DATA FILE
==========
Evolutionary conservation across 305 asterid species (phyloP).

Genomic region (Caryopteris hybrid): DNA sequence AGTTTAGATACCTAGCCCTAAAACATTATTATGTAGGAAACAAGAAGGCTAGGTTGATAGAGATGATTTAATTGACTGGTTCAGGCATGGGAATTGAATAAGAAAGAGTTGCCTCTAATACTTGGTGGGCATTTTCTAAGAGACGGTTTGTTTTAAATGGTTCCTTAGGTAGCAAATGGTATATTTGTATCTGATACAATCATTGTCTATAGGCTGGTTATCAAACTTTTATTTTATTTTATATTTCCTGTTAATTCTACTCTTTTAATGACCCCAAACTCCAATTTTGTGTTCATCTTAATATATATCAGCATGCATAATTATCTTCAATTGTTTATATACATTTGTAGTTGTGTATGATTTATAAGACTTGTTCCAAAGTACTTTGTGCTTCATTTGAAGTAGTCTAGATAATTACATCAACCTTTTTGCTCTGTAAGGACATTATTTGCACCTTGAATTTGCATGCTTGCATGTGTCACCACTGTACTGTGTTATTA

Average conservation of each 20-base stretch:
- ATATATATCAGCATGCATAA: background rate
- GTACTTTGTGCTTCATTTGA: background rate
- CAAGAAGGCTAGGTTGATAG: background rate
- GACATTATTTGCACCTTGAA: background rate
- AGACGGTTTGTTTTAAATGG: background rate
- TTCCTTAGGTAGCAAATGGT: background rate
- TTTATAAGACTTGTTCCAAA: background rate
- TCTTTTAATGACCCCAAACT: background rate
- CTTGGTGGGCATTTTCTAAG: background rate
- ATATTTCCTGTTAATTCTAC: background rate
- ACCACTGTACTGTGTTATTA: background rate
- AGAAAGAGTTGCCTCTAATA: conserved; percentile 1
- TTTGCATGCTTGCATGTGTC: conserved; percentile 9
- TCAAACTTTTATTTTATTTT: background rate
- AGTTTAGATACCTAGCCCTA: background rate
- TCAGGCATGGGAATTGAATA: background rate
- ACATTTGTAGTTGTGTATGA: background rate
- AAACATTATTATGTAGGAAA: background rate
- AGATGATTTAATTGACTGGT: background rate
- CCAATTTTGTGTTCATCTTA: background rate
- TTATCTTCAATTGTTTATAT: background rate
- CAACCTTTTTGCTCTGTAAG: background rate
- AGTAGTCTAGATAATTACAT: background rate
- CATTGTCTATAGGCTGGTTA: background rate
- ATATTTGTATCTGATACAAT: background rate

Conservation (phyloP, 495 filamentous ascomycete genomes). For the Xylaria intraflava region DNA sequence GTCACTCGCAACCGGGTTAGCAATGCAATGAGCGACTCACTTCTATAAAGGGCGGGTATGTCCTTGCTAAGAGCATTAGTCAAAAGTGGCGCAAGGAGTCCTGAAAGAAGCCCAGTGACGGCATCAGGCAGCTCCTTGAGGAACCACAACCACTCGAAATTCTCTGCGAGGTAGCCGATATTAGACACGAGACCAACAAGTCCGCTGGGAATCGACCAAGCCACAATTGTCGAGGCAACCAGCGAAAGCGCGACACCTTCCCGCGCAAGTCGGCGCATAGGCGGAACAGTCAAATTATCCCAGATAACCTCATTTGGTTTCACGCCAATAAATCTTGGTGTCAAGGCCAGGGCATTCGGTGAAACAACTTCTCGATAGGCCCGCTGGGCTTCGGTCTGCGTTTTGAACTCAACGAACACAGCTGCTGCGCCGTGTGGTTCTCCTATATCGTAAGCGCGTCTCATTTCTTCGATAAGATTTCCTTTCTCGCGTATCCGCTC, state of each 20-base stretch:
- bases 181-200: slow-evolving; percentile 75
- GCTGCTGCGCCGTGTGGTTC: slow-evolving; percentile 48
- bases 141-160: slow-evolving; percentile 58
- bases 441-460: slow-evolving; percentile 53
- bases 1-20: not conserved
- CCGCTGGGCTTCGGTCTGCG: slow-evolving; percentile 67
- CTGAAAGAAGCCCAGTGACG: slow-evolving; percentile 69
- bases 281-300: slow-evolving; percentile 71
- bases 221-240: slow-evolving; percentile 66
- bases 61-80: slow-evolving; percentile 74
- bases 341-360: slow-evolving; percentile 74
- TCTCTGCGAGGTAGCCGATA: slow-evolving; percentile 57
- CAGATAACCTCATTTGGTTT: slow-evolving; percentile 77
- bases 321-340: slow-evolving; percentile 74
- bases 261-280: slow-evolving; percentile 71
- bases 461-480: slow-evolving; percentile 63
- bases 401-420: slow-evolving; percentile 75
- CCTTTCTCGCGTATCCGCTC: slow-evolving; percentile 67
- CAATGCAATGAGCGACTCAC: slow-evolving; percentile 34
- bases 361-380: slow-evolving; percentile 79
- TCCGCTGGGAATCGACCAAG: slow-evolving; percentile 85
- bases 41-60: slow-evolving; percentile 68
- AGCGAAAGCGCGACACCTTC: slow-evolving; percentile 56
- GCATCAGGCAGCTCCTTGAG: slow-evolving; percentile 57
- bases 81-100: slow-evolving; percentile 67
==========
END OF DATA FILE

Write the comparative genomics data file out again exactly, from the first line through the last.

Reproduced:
Evolutionary conservation across 305 asterid species (phyloP).

Genomic region (Caryopteris hybrid): DNA sequence AGTTTAGATACCTAGCCCTAAAACATTATTATGTAGGAAACAAGAAGGCTAGGTTGATAGAGATGATTTAATTGACTGGTTCAGGCATGGGAATTGAATAAGAAAGAGTTGCCTCTAATACTTGGTGGGCATTTTCTAAGAGACGGTTTGTTTTAAATGGTTCCTTAGGTAGCAAATGGTATATTTGTATCTGATACAATCATTGTCTATAGGCTGGTTATCAAACTTTTATTTTATTTTATATTTCCTGTTAATTCTACTCTTTTAATGACCCCAAACTCCAATTTTGTGTTCATCTTAATATATATCAGCATGCATAATTATCTTCAATTGTTTATATACATTTGTAGTTGTGTATGATTTATAAGACTTGTTCCAAAGTACTTTGTGCTTCATTTGAAGTAGTCTAGATAATTACATCAACCTTTTTGCTCTGTAAGGACATTATTTGCACCTTGAATTTGCATGCTTGCATGTGTCACCACTGTACTGTGTTATTA

Average conservation of each 20-base stretch:
- ATATATATCAGCATGCATAA: background rate
- GTACTTTGTGCTTCATTTGA: background rate
- CAAGAAGGCTAGGTTGATAG: background rate
- GACATTATTTGCACCTTGAA: background rate
- AGACGGTTTGTTTTAAATGG: background rate
- TTCCTTAGGTAGCAAATGGT: background rate
- TTTATAAGACTTGTTCCAAA: background rate
- TCTTTTAATGACCCCAAACT: background rate
- CTTGGTGGGCATTTTCTAAG: background rate
- ATATTTCCTGTTAATTCTAC: background rate
- ACCACTGTACTGTGTTATTA: background rate
- AGAAAGAGTTGCCTCTAATA: conserved; percentile 1
- TTTGCATGCTTGCATGTGTC: conserved; percentile 9
- TCAAACTTTTATTTTATTTT: background rate
- AGTTTAGATACCTAGCCCTA: background rate
- TCAGGCATGGGAATTGAATA: background rate
- ACATTTGTAGTTGTGTATGA: background rate
- AAACATTATTATGTAGGAAA: background rate
- AGATGATTTAATTGACTGGT: background rate
- CCAATTTTGTGTTCATCTTA: background rate
- TTATCTTCAATTGTTTATAT: background rate
- CAACCTTTTTGCTCTGTAAG: background rate
- AGTAGTCTAGATAATTACAT: background rate
- CATTGTCTATAGGCTGGTTA: background rate
- ATATTTGTATCTGATACAAT: background rate

Conservation (phyloP, 495 filamentous ascomycete genomes). For the Xylaria intraflava region DNA sequence GTCACTCGCAACCGGGTTAGCAATGCAATGAGCGACTCACTTCTATAAAGGGCGGGTATGTCCTTGCTAAGAGCATTAGTCAAAAGTGGCGCAAGGAGTCCTGAAAGAAGCCCAGTGACGGCATCAGGCAGCTCCTTGAGGAACCACAACCACTCGAAATTCTCTGCGAGGTAGCCGATATTAGACACGAGACCAACAAGTCCGCTGGGAATCGACCAAGCCACAATTGTCGAGGCAACCAGCGAAAGCGCGACACCTTCCCGCGCAAGTCGGCGCATAGGCGGAACAGTCAAATTATCCCAGATAACCTCATTTGGTTTCACGCCAATAAATCTTGGTGTCAAGGCCAGGGCATTCGGTGAAACAACTTCTCGATAGGCCCGCTGGGCTTCGGTCTGCGTTTTGAACTCAACGAACACAGCTGCTGCGCCGTGTGGTTCTCCTATATCGTAAGCGCGTCTCATTTCTTCGATAAGATTTCCTTTCTCGCGTATCCGCTC, state of each 20-base stretch:
- bases 181-200: slow-evolving; percentile 75
- GCTGCTGCGCCGTGTGGTTC: slow-evolving; percentile 48
- bases 141-160: slow-evolving; percentile 58
- bases 441-460: slow-evolving; percentile 53
- bases 1-20: not conserved
- CCGCTGGGCTTCGGTCTGCG: slow-evolving; percentile 67
- CTGAAAGAAGCCCAGTGACG: slow-evolving; percentile 69
- bases 281-300: slow-evolving; percentile 71
- bases 221-240: slow-evolving; percentile 66
- bases 61-80: slow-evolving; percentile 74
- bases 341-360: slow-evolving; percentile 74
- TCTCTGCGAGGTAGCCGATA: slow-evolving; percentile 57
- CAGATAACCTCATTTGGTTT: slow-evolving; percentile 77
- bases 321-340: slow-evolving; percentile 74
- bases 261-280: slow-evolving; percentile 71
- bases 461-480: slow-evolving; percentile 63
- bases 401-420: slow-evolving; percentile 75
- CCTTTCTCGCGTATCCGCTC: slow-evolving; percentile 67
- CAATGCAATGAGCGACTCAC: slow-evolving; percentile 34
- bases 361-380: slow-evolving; percentile 79
- TCCGCTGGGAATCGACCAAG: slow-evolving; percentile 85
- bases 41-60: slow-evolving; percentile 68
- AGCGAAAGCGCGACACCTTC: slow-evolving; percentile 56
- GCATCAGGCAGCTCCTTGAG: slow-evolving; percentile 57
- bases 81-100: slow-evolving; percentile 67